Where as if phobos would be a DLL both this exe and this DLL would share the 
same Set getGCSet() function and would shared object reference without 
minding too much.

I had to admit there is the problem that D could link against C or D exe/DLL 
and that a C program could use a D DLL, so you have to take care anyway. 
But maybe there is a way to solve this problem ?
Or did I get it completly wrong ?

Michael Slater wrote:

 Lloyd Dupont wrote:
 I'm just wondering how friendly D is with DLL.
 I haven't tryed yet but I'm aware you could write a D DLL.
 
 My wonder is would it be a standart D feature. i.e. would phobos be
 shipped as a DLL/.so ?
 because, if not, even if I could write a D DLL, multiple D program will
 all ship multiple copies of statically linked phobos library.
 
 not only it's a waste of memory (when runned) but it also end with
 multiple GC which do not play nicely all together...

There is some basic information on creating DLL's on the Win32 page of Walter's D site: http://www.digitalmars.com/d/windows.html I would hazard the guess that Phobos would be available as a DLL as well as a static lib. This would parallel C/C++. In modern Windows, a DLL is loaded into the address space of each calling program. So we are comparing a single static lib vs. a single DLL, the memory usage difference is minimal. The disk space differs certainly, but disk space in the modern age is cheap, far cheaper than memory. DLL's introduce their own issues -- mostly dependencies, but often times you need to do some tweaking to have them load the way you want them to vs. the default. Most of the GC's that I've seen have problems when used with DLL's. For instance, if you have a DLL that is allocating memory for many different processes, you now need a GC that has to know about all the separate processes... more of an OS-level GC than an application-level GC. This is for a DLL that even knows about GC and uses the same GC as the calling app. You could also have the DLL rely on calling back into the calling app to use the app GC to alloc memory. Some clever system engineering can enable many different options. And then when calling functions in DLL's that are written in non-GC languages, it becomes even more of a puzzle. Moreover, when two applications are built with different versions of D, you want to make sure that each is built and tested with all the versions of runtime libs that it is expected to use. Once you get a body of code out there and the language evolves, there will be many runtime DLL's each with its own version of the GC, hopefully each runtime DLL will have a unique name. Theoretically with static linking, a smart linker could leave out everything that isn't used resulting in very small runtime image sizes. However, in practice this seems difficult to achieve. At Borland, I built a version of the C RTL as individual object modules (not a LIB) to see if TLink would do a better job with it. Well, it was smaller but not that much smaller. D uses OPTLink and I'm not familiar with how smart it is about not linking in unreferenced obj's/modules. I do remember, fuzzily, that OPTLink was a pretty good linker, so I hopeful. The sieve.d example works out to about 90K, but I don't know what's in there. I need to run TDump and take a peek. I don't know what will happen with modern Windows and DLL's as we know them today. Microsoft is dying to deprecate all the old styles of API's and go with .NET. However, much of the "OS" is still in COM -- DirectX for instance. And Microsoft got a lot of feedback on their attempt to back burner C++ (and replace it with C#) and is putting some more resources on properly bringing C++ into the .NET age. And please forgive my DLL ramble. I've spent far too much time with Windows DLL's. --ms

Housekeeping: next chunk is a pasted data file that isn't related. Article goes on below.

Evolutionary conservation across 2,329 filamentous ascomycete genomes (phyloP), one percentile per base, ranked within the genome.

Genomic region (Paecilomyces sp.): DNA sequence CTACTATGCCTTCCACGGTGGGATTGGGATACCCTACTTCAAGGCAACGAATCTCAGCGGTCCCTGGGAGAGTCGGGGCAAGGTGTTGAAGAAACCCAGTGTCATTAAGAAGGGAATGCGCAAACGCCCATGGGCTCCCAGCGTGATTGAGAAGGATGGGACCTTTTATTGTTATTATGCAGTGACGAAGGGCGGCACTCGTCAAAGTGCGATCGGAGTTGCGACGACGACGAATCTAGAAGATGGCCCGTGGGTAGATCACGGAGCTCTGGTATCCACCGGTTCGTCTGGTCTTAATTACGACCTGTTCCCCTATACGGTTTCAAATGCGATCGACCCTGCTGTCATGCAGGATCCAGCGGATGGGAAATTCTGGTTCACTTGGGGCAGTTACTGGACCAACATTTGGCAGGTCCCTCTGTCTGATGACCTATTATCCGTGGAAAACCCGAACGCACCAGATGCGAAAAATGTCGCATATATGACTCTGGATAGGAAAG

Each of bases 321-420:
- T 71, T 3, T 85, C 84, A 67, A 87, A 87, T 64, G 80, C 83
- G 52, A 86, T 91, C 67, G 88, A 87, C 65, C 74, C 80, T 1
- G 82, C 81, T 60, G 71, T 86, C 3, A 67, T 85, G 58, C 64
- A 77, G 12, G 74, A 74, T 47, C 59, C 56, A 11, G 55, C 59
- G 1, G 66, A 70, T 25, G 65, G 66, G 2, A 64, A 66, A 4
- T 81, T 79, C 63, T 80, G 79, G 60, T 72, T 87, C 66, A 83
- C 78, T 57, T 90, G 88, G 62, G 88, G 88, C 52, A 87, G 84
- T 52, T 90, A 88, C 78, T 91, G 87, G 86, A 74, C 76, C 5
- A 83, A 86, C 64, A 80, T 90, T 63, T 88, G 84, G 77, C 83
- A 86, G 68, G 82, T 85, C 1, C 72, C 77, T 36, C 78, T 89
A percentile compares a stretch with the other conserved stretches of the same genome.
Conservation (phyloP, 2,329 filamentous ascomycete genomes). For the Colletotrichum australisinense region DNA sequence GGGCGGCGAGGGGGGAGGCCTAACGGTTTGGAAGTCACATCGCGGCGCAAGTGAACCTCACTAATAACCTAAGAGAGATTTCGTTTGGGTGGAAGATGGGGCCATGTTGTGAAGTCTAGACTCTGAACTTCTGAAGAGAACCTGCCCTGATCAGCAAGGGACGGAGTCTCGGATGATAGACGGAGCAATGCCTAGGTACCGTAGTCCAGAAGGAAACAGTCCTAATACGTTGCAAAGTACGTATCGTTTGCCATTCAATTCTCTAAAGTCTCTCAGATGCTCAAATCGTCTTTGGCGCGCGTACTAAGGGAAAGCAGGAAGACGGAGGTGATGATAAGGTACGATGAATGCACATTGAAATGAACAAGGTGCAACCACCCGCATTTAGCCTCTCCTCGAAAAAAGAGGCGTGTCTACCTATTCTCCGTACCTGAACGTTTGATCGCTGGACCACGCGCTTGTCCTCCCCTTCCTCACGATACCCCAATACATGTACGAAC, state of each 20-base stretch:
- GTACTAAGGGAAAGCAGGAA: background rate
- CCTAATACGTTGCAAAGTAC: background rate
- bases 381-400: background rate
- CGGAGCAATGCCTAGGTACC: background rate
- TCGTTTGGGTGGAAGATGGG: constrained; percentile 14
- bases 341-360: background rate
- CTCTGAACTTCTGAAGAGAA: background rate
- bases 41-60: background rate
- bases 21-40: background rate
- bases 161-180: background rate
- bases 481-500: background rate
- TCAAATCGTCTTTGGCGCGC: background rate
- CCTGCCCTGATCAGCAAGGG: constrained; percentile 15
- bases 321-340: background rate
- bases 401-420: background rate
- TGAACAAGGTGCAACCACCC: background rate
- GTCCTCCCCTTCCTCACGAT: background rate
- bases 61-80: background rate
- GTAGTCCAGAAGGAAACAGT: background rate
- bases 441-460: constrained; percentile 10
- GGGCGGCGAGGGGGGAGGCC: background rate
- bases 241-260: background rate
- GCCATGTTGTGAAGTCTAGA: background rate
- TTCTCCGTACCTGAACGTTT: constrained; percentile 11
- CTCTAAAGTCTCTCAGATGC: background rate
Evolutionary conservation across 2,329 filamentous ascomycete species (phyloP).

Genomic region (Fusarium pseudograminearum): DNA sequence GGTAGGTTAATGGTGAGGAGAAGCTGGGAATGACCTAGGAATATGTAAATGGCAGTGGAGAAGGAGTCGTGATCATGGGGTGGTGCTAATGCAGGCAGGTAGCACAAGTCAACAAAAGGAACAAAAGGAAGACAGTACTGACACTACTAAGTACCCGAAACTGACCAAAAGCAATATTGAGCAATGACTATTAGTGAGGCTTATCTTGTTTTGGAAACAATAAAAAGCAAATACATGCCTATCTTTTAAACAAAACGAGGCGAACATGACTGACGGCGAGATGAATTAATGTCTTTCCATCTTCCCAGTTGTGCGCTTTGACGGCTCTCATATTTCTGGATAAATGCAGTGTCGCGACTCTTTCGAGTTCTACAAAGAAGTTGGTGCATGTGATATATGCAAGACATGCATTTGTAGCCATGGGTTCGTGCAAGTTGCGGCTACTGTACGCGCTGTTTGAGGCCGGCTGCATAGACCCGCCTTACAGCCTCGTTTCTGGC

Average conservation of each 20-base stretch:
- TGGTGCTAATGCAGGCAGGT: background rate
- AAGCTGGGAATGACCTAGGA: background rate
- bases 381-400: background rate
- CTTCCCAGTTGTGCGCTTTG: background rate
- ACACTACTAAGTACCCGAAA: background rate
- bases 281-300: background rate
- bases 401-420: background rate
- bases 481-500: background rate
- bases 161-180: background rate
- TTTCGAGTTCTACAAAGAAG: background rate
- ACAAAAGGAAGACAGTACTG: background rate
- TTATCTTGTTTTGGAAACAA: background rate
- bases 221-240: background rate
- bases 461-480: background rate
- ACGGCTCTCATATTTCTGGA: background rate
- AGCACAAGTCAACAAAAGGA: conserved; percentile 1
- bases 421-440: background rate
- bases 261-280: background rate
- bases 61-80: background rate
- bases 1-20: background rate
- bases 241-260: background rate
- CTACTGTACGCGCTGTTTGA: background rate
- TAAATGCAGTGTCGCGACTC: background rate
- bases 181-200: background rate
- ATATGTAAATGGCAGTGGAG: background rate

Feb 17 2003
parent Michael Slater <mail effectivity.com> writes:
Lloyd Dupont wrote:
 Where as if phobos would be a DLL both this exe and this DLL would share the 
 same Set getGCSet() function and would shared object reference without 
 minding too much.
 
 I had to admit there is the problem that D could link against C or D exe/DLL 
 and that a C program could use a D DLL, so you have to take care anyway. 
 But maybe there is a way to solve this problem ?
 Or did I get it completly wrong ?